Book Review - Last Train to Paradise: Henry Flagler and the Spectacular Rise and Fall of the Railroad that Crossed an Ocean by Les Standiford
Having an interest in Florida history, I saw this book at the library and had to pick it up... Last Train to Paradise: Henry Flagler and the Spectacular Rise and Fall of the Railroad that Crossed an Ocean by Les Standiford. The Key West railroad was a fascinating concept to begin with... building a railroad line from Miami to Key West, spanning miles of ocean in the process. Set the whole project at the turn of the century, and it becomes even more incredible. And to watch it all get destroyed by the hurricane of 1935 is a sad and ironic ending to a structure that was supposed to stand as a monument to Mr. Flagler and his vision for what Florida could become.
Flagler is one of those people who hasn't seemed to get much notice in history, given the role he played. He actually worked side-by-side with Rockefeller in building Standard Oil to the mega-monopoly that it became. As such, he ended up with far more money than a single person could ever spend. After spending some time off down in Florida, he became enamored with the state. He also saw a potential business opportunity... The Panama Canal was being built, and Tampa was the nearest deep water port on the Atlantic side. Flagler felt that he could turn Key West into the new destination, 300 miles closer to the Canal than Tampa. A railroad from Key West to the mainland could make a fortune. Thus... it was time to start building "Flagler's Folly", an engineering feat that many said couldn't be done. 20 years and millions of dollars later, Flagler experienced his dream... riding a train down the Florida coast, onto the Keys, and finally ending up at Key West. But yet little more than 20 years later, it all lay in ruins, a victim of the 1935 hurricane, thought by many to be the strongest storm ever to hit the US (over 200 mile per hour winds). But its short life doesn't negate the enormity of what Flagler was able to accomplish, as well as how it laid the groundwork for the highway that would soon link all the keys in the same way the rail line did.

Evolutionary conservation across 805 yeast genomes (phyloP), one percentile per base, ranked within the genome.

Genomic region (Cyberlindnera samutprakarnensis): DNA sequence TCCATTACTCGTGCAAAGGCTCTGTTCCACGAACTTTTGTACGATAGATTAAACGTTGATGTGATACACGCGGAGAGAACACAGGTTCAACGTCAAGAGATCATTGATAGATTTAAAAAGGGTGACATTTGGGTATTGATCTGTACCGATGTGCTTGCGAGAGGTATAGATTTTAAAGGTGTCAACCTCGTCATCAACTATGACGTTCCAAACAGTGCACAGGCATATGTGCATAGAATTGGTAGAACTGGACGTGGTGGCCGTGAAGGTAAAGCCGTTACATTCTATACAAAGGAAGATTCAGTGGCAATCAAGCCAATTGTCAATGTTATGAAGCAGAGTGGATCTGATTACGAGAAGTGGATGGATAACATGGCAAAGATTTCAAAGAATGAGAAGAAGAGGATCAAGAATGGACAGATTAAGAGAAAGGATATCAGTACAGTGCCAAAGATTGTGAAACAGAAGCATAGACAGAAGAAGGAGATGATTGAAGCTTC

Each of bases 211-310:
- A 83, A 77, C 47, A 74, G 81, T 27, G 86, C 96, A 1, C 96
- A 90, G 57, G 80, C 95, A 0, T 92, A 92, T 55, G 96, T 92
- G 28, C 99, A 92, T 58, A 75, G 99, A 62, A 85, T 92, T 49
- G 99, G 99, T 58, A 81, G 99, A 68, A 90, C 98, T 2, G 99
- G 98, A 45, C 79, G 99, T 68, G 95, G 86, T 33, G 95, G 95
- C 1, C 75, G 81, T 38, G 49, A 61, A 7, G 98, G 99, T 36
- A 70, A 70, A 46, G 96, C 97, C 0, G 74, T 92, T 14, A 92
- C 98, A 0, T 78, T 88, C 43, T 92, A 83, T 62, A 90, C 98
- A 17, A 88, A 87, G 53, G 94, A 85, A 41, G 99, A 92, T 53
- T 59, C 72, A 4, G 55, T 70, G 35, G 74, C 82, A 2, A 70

Standiford does a good job weaving the story of Flagler's trials to get his dream built. He also does an excellent job in showing exactly what obstacles were overcome to make it happen. It truly was a monumental feat of engineering for the time and technology. The hurricane portion of the story seems to get short billing, however. I've read stories of the hurricane and devastation, and it's really not captured here at the level I'd expect. But even with that caveat, Last Train is worth reading to recapture a sense of what dreamers (albeit with a lot of money) used to dream...